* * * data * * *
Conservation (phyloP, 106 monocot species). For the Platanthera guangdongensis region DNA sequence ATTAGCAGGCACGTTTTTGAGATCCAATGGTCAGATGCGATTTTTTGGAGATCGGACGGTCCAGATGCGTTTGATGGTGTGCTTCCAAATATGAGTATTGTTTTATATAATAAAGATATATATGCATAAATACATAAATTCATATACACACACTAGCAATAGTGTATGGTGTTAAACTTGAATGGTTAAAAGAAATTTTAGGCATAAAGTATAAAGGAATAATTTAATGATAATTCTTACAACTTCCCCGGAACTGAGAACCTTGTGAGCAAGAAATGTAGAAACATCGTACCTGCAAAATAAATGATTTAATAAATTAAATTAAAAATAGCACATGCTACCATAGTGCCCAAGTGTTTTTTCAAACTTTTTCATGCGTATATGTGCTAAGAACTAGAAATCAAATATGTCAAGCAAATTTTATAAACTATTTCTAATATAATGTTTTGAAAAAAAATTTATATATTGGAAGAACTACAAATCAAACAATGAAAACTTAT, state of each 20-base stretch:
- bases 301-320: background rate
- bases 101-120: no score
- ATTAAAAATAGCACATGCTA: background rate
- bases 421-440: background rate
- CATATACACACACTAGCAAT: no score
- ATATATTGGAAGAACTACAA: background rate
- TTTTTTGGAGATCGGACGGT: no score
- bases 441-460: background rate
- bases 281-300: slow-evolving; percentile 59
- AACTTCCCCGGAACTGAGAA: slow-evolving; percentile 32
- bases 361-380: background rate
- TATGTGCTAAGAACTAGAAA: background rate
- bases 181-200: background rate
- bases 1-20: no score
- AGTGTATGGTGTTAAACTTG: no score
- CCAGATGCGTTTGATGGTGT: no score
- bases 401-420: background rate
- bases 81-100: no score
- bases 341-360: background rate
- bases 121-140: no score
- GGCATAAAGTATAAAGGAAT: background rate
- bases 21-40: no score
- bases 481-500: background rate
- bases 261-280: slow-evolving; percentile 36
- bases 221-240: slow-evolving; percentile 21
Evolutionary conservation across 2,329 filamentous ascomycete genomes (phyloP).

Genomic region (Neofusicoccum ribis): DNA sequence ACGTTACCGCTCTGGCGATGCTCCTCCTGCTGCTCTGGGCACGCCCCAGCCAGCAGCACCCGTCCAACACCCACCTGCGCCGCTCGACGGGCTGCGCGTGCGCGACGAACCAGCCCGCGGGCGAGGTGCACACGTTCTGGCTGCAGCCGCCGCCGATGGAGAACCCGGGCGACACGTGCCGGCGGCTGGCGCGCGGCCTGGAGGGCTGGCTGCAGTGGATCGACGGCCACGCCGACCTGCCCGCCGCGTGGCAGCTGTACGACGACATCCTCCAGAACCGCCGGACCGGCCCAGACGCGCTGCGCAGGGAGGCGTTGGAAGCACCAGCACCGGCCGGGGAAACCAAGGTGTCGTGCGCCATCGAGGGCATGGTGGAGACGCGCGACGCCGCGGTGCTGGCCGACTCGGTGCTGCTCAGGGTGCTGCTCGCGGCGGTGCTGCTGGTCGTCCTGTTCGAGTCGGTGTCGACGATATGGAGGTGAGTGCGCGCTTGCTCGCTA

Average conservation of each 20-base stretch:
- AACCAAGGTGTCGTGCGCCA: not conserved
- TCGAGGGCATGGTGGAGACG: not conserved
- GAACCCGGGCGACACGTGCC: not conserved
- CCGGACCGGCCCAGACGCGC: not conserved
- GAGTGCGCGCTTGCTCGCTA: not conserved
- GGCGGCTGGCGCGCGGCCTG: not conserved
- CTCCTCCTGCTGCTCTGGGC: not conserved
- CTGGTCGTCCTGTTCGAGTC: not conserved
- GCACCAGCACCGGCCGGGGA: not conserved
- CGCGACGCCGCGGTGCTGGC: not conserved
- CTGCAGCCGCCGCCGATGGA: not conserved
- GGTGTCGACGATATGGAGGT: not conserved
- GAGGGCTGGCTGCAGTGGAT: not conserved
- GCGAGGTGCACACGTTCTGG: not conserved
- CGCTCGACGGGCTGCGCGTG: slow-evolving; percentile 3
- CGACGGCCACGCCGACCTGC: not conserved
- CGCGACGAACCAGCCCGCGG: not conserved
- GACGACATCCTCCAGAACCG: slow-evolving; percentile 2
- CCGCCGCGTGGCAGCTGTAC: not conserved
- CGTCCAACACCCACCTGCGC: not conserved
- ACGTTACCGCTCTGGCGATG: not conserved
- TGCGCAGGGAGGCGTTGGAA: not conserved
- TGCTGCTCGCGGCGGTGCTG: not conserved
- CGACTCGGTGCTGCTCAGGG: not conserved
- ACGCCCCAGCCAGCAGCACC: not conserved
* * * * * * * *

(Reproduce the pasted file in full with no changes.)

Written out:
Conservation (phyloP, 106 monocot species). For the Platanthera guangdongensis region DNA sequence ATTAGCAGGCACGTTTTTGAGATCCAATGGTCAGATGCGATTTTTTGGAGATCGGACGGTCCAGATGCGTTTGATGGTGTGCTTCCAAATATGAGTATTGTTTTATATAATAAAGATATATATGCATAAATACATAAATTCATATACACACACTAGCAATAGTGTATGGTGTTAAACTTGAATGGTTAAAAGAAATTTTAGGCATAAAGTATAAAGGAATAATTTAATGATAATTCTTACAACTTCCCCGGAACTGAGAACCTTGTGAGCAAGAAATGTAGAAACATCGTACCTGCAAAATAAATGATTTAATAAATTAAATTAAAAATAGCACATGCTACCATAGTGCCCAAGTGTTTTTTCAAACTTTTTCATGCGTATATGTGCTAAGAACTAGAAATCAAATATGTCAAGCAAATTTTATAAACTATTTCTAATATAATGTTTTGAAAAAAAATTTATATATTGGAAGAACTACAAATCAAACAATGAAAACTTAT, state of each 20-base stretch:
- bases 301-320: background rate
- bases 101-120: no score
- ATTAAAAATAGCACATGCTA: background rate
- bases 421-440: background rate
- CATATACACACACTAGCAAT: no score
- ATATATTGGAAGAACTACAA: background rate
- TTTTTTGGAGATCGGACGGT: no score
- bases 441-460: background rate
- bases 281-300: slow-evolving; percentile 59
- AACTTCCCCGGAACTGAGAA: slow-evolving; percentile 32
- bases 361-380: background rate
- TATGTGCTAAGAACTAGAAA: background rate
- bases 181-200: background rate
- bases 1-20: no score
- AGTGTATGGTGTTAAACTTG: no score
- CCAGATGCGTTTGATGGTGT: no score
- bases 401-420: background rate
- bases 81-100: no score
- bases 341-360: background rate
- bases 121-140: no score
- GGCATAAAGTATAAAGGAAT: background rate
- bases 21-40: no score
- bases 481-500: background rate
- bases 261-280: slow-evolving; percentile 36
- bases 221-240: slow-evolving; percentile 21
Evolutionary conservation across 2,329 filamentous ascomycete genomes (phyloP).

Genomic region (Neofusicoccum ribis): DNA sequence ACGTTACCGCTCTGGCGATGCTCCTCCTGCTGCTCTGGGCACGCCCCAGCCAGCAGCACCCGTCCAACACCCACCTGCGCCGCTCGACGGGCTGCGCGTGCGCGACGAACCAGCCCGCGGGCGAGGTGCACACGTTCTGGCTGCAGCCGCCGCCGATGGAGAACCCGGGCGACACGTGCCGGCGGCTGGCGCGCGGCCTGGAGGGCTGGCTGCAGTGGATCGACGGCCACGCCGACCTGCCCGCCGCGTGGCAGCTGTACGACGACATCCTCCAGAACCGCCGGACCGGCCCAGACGCGCTGCGCAGGGAGGCGTTGGAAGCACCAGCACCGGCCGGGGAAACCAAGGTGTCGTGCGCCATCGAGGGCATGGTGGAGACGCGCGACGCCGCGGTGCTGGCCGACTCGGTGCTGCTCAGGGTGCTGCTCGCGGCGGTGCTGCTGGTCGTCCTGTTCGAGTCGGTGTCGACGATATGGAGGTGAGTGCGCGCTTGCTCGCTA

Average conservation of each 20-base stretch:
- AACCAAGGTGTCGTGCGCCA: not conserved
- TCGAGGGCATGGTGGAGACG: not conserved
- GAACCCGGGCGACACGTGCC: not conserved
- CCGGACCGGCCCAGACGCGC: not conserved
- GAGTGCGCGCTTGCTCGCTA: not conserved
- GGCGGCTGGCGCGCGGCCTG: not conserved
- CTCCTCCTGCTGCTCTGGGC: not conserved
- CTGGTCGTCCTGTTCGAGTC: not conserved
- GCACCAGCACCGGCCGGGGA: not conserved
- CGCGACGCCGCGGTGCTGGC: not conserved
- CTGCAGCCGCCGCCGATGGA: not conserved
- GGTGTCGACGATATGGAGGT: not conserved
- GAGGGCTGGCTGCAGTGGAT: not conserved
- GCGAGGTGCACACGTTCTGG: not conserved
- CGCTCGACGGGCTGCGCGTG: slow-evolving; percentile 3
- CGACGGCCACGCCGACCTGC: not conserved
- CGCGACGAACCAGCCCGCGG: not conserved
- GACGACATCCTCCAGAACCG: slow-evolving; percentile 2
- CCGCCGCGTGGCAGCTGTAC: not conserved
- CGTCCAACACCCACCTGCGC: not conserved
- ACGTTACCGCTCTGGCGATG: not conserved
- TGCGCAGGGAGGCGTTGGAA: not conserved
- TGCTGCTCGCGGCGGTGCTG: not conserved
- CGACTCGGTGCTGCTCAGGG: not conserved
- ACGCCCCAGCCAGCAGCACC: not conserved